New Oregon task force examines overlooked issue of labor trafficking
Oregon Attorney General Ellen Rosenblum has launched a new task force intended to address the overlooked issue of forced labor.
In 2007, lawmakers passed a bill creating the crime of involuntary servitude, where a person forces, threatens or coerces another person into performing labor or services for little or no pay. The law also made it illegal to traffic people with the aim of forcing them into labor.
But despite the bill's passage, there have been no prosecutions of labor trafficking anywhere in the state, according to the Oregon Criminal Justice Commission.
Rosenblum announced formation of the new task force on Jan. 10. It will look into labor trafficking across the state and ways to address it. The task force will be led by Rosenblum and state Sen. Kathleen Taylor, D- Milwaukie. It includes immigration attorneys, law enforcement, district attorneys, representatives from the Mexican Consulate and others.
"Human trafficking includes both sex trafficking and labor trafficking, but almost all of our public awareness focuses on sex trafficking. What we hear so far is that labor trafficking is very real, and it is happening under the radar in all corners of the state," said Rosenblum in a statement announcing the task force. "I want this task force to dig into this terrible crime. All sources suggest we lack the tools to identify, investigate and prosecute labor trafficking in our communities. We need to change that."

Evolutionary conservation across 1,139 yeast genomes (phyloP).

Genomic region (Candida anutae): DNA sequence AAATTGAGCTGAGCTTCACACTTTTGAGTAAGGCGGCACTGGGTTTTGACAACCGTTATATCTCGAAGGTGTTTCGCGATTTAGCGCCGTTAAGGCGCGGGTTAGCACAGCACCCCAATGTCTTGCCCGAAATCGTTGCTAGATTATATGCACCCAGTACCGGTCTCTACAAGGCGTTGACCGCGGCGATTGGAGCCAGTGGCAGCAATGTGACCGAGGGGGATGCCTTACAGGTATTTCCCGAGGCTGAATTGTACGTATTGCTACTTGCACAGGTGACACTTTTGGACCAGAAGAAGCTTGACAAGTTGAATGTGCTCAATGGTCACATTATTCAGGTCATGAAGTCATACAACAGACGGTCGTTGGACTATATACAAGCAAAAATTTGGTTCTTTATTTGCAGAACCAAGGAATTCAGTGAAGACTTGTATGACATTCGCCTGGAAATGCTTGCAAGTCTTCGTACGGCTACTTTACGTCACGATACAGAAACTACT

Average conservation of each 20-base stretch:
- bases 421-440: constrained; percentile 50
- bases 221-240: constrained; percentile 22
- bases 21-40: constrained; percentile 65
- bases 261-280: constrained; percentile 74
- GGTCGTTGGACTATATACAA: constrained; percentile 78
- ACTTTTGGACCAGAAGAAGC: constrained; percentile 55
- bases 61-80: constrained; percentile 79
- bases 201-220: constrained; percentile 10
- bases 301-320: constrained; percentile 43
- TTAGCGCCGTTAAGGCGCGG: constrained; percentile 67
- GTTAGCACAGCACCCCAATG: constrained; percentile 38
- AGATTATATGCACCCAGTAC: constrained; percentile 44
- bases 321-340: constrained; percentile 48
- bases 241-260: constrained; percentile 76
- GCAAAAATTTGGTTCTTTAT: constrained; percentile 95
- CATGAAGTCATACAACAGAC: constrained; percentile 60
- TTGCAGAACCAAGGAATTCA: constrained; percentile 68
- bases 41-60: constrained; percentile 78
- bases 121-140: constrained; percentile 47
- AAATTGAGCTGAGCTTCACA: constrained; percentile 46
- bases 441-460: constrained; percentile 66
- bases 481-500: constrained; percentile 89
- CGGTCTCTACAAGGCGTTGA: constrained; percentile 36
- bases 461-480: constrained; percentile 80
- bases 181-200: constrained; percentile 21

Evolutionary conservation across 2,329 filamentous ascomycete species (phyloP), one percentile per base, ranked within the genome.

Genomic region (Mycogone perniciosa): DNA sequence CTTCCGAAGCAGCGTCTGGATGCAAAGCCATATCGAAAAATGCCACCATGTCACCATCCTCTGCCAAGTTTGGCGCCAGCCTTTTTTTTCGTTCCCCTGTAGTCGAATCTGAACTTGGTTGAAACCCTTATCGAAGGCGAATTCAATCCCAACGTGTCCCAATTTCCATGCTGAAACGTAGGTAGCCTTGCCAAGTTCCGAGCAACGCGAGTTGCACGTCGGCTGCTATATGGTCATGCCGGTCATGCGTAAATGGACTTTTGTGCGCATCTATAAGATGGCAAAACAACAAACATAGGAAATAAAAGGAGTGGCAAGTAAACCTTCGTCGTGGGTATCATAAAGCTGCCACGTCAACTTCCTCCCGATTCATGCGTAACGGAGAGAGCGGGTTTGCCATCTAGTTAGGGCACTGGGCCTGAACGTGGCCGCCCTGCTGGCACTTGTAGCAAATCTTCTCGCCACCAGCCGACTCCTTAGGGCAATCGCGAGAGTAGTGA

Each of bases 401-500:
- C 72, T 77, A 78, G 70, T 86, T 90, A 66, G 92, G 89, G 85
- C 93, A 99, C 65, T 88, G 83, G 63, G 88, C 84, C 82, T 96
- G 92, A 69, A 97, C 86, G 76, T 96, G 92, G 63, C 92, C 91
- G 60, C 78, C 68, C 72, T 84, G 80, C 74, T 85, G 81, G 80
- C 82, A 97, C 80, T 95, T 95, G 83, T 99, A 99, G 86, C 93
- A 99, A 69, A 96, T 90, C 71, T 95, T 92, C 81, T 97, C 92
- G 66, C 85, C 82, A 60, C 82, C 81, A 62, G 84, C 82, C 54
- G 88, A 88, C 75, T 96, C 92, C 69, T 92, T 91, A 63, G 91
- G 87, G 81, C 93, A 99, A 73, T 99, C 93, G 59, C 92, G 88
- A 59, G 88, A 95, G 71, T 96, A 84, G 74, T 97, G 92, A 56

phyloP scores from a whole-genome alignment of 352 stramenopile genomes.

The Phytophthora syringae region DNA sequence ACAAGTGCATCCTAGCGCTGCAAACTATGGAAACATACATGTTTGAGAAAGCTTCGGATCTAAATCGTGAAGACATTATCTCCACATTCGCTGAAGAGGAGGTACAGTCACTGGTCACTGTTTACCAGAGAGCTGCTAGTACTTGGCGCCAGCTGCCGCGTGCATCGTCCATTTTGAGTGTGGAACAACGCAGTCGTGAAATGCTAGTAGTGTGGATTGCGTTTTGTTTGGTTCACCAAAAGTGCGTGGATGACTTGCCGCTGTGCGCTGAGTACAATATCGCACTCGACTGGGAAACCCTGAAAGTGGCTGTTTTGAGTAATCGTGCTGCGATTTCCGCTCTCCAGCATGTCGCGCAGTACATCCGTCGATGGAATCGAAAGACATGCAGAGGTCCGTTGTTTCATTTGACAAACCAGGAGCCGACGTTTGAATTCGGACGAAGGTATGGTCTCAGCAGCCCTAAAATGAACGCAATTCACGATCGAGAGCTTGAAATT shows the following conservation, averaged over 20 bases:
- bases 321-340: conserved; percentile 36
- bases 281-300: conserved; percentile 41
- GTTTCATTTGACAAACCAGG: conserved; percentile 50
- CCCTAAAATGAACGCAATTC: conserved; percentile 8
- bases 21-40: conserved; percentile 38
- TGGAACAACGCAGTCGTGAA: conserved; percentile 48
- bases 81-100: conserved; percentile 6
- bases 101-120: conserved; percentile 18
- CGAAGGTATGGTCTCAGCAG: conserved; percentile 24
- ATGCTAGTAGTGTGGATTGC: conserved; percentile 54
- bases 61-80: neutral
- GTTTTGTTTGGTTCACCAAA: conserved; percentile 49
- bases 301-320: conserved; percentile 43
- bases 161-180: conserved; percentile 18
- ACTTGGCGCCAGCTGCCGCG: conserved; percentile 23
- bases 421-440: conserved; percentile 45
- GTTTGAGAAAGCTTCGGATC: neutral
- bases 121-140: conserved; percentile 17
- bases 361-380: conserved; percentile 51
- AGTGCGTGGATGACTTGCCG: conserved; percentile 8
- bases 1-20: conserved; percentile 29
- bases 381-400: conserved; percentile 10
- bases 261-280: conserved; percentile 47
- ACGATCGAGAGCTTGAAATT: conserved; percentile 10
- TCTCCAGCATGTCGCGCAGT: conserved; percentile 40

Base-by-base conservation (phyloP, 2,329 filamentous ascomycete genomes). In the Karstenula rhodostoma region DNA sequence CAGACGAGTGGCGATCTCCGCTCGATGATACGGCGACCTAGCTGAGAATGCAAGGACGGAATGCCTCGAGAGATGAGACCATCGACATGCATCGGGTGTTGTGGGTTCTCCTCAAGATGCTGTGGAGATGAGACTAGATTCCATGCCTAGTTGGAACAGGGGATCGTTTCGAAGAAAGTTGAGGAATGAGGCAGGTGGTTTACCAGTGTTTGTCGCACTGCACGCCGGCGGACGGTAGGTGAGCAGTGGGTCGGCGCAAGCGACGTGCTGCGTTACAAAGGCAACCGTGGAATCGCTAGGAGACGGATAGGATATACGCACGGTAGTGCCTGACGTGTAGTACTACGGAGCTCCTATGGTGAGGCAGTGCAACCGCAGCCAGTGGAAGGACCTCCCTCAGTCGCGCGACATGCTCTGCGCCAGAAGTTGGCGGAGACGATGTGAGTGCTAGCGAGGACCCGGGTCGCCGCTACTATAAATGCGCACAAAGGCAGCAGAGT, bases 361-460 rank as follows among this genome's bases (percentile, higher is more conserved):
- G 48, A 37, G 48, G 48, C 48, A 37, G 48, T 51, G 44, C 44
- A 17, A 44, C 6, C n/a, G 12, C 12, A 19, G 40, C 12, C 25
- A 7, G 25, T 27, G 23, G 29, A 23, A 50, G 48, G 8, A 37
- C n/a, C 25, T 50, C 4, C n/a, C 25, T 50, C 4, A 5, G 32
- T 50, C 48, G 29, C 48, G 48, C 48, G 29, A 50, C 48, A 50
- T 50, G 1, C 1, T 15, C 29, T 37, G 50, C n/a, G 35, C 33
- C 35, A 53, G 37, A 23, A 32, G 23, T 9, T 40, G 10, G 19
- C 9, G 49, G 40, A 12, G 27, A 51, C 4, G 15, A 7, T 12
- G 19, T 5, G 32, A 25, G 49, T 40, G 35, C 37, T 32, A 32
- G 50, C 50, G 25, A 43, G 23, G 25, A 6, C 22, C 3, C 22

The statement listed domestic servants, farmworkers, factory workers and other day laborers as common lines of work that may engage in labor trafficking.
The issue of human trafficking has caught the attention of the federal government. A 2017 document describing the U.S. Department of Justice's strategy states that between fiscal years 2009 and 2016, the department increased the number of trafficking cases 79 percent compared to the previous eight years.
The document stated that labor trafficking occurs in low-skilled or temporary situations and FBI investigations into these incidents often involve foreign-born victims. It described a case where foreign workers were lured to the United States with the promise of good jobs on an egg farm and the chance to attend school. However, workers were ordered to live in dilapidated trailers and work physically demanding jobs for up to 12 hours a day with little pay.
Labor Commissioner Val Hoyle said in the statement that the problem disproportionately impacts women and people of color and must be addressed with a "trauma-informed approach."
The task force will meet during 2020 and make recommendations for the Oregon Legislature's 2021 session. The day before the announcement, the Oregon departments of Justice and Human Services released statistics showing that there had been 746 human trafficking victims in Oregon between October 2018 and October 2019.
Multnomah County had the most at 208, followed by Clackamas County's 138 and Lane County's 120. Marion County was in fourth at 94.
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